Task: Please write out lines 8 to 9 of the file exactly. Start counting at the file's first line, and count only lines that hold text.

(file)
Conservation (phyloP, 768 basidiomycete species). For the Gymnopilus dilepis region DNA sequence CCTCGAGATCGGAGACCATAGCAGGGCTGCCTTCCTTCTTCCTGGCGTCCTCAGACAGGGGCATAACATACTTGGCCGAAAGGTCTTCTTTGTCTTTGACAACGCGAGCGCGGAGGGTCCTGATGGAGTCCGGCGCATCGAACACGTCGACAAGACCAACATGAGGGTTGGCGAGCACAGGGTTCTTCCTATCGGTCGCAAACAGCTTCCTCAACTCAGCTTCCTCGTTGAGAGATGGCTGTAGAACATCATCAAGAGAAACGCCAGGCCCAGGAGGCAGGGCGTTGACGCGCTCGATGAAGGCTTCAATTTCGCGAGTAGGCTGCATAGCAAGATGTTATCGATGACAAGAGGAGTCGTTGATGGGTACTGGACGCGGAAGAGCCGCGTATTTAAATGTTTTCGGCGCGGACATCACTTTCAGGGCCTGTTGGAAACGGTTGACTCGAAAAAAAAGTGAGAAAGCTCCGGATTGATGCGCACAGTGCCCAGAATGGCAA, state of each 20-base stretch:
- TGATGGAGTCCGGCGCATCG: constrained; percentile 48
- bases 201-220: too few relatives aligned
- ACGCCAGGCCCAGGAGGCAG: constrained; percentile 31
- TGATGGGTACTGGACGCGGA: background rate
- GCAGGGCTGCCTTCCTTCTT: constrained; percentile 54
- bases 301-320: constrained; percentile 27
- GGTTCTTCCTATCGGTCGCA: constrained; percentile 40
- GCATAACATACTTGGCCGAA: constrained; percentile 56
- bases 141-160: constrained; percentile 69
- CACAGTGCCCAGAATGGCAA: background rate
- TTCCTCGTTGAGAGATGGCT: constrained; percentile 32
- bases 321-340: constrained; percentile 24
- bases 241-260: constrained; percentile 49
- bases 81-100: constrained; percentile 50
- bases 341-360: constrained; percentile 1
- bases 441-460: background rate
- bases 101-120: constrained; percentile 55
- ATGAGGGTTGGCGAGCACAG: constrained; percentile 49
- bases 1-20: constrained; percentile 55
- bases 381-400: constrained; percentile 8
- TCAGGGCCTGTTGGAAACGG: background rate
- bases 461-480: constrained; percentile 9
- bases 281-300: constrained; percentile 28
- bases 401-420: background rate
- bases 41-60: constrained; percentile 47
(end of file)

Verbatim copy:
- GGTTCTTCCTATCGGTCGCA: constrained; percentile 40
- GCATAACATACTTGGCCGAA: constrained; percentile 56